After all, if you’re a business owner, Dragon Lady managers are running your young female talent out the front door. If you’re an entrepreneur that conduct business with a Dragon Lady business owner, it’s possible that her overworked, abused team won’t give you their best.

If you want to succeed, you’ve got to send the Dragon Lady packing, Corporate America.
You’ve got to clean house.

Cleaning house, that is, re-grouping and re-evaluating what employers/managers/partnerships, etc., are meeting your expectations, is an uncomfortable but necessary task if you want to keep your business afloat.

Pride, principle and office politics can surely get in the way when it’s time for you to clean house, and believe me, female entrepreneurs may know this better than most. Nevertheless, there are two golden rules to follow when you clean house: 1). Always cultivate the roses; and 2). Always pluck the weeds.

Here are a few tips to help you determine if there are weeds hiding in your rose garden:

How to Spot a Rose
(Employers/vendors/partnerships that you cultivate)

She is competent, and confident instead of controlling. She can assign a task and not feel inclined to follow up or micro-manage.

She is an agile, multi-tasker that responds swiftly to new challenges.

She is a self-starter, a continuous learner, and leader; she may implement a company-training program.

She has new ideas that, when implemented, positively influences the company’s profitability.

She comes to work on time, and will stay longer if needed.

She is respectful and works well with a group of subordinates and alone.

How to Spot a Weed
(Employers/vendors/partnerships that you pluck)

There’s a high turnover rate in her department.

She writes numerous disciplinary memos; she has increased rates of employee absenteeism.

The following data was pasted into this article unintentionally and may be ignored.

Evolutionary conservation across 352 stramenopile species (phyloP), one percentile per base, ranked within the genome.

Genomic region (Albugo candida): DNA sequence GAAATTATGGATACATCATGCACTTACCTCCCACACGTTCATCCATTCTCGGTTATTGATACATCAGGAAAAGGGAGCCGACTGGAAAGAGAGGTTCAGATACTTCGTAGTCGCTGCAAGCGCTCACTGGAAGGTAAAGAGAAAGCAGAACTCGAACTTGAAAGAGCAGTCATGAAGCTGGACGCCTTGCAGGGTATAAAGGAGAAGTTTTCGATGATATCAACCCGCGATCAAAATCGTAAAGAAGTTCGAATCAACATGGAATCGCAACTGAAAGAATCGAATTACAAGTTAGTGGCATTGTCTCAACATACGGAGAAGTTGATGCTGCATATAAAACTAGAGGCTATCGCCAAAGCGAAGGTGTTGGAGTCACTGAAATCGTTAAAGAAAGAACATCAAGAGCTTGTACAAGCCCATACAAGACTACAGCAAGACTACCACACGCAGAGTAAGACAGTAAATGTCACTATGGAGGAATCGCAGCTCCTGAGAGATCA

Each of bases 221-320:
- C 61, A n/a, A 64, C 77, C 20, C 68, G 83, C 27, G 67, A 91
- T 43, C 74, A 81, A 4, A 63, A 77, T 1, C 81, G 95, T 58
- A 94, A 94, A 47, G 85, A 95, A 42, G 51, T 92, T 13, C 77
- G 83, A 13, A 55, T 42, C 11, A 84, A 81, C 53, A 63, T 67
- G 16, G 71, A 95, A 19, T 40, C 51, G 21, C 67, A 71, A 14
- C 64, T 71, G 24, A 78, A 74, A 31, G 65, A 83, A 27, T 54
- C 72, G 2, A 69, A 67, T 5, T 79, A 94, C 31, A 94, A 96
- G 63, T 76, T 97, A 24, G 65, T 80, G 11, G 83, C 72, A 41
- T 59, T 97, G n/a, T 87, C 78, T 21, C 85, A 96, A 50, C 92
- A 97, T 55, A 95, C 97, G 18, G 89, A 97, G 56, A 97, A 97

She rarely, if ever, suggests a subordinate for a raise or a promotion.

She is a disruptive whiner that inspires others to be whiny and disruptive. Or, she is an intrusive micro-manager that demands your full attention at all times.

There is evidence of alcohol or substance abuse.

Loyalty and truthfulness are concepts that she knows not; especially when it comes to her subordinates.

In her mind, badgering is essential if an employee is to complete a task.

Dragon Lady managers will drain your business unnecessarily, if you let them.
Consult with your HR director or a trusted employee rights attorney and clean house immediately; attempting to humor a Dragon Lady and/or delay the inevitable is a waste of time and energy.

On the other hand, good managers will produce more return for every employee that they supervise, because they realize it is in their best interest to award and promote subordinates accordingly.

The good manager is usually found among the movers-and-shakers in business, entertainment and politics, and often convenes to connect, network and impart her wisdom.
Sometimes she may seem hard to find, but she’s out there.
And if you’re a female professional, your work life will be fulfilled if your paths should ever meet.
Carpe Diem.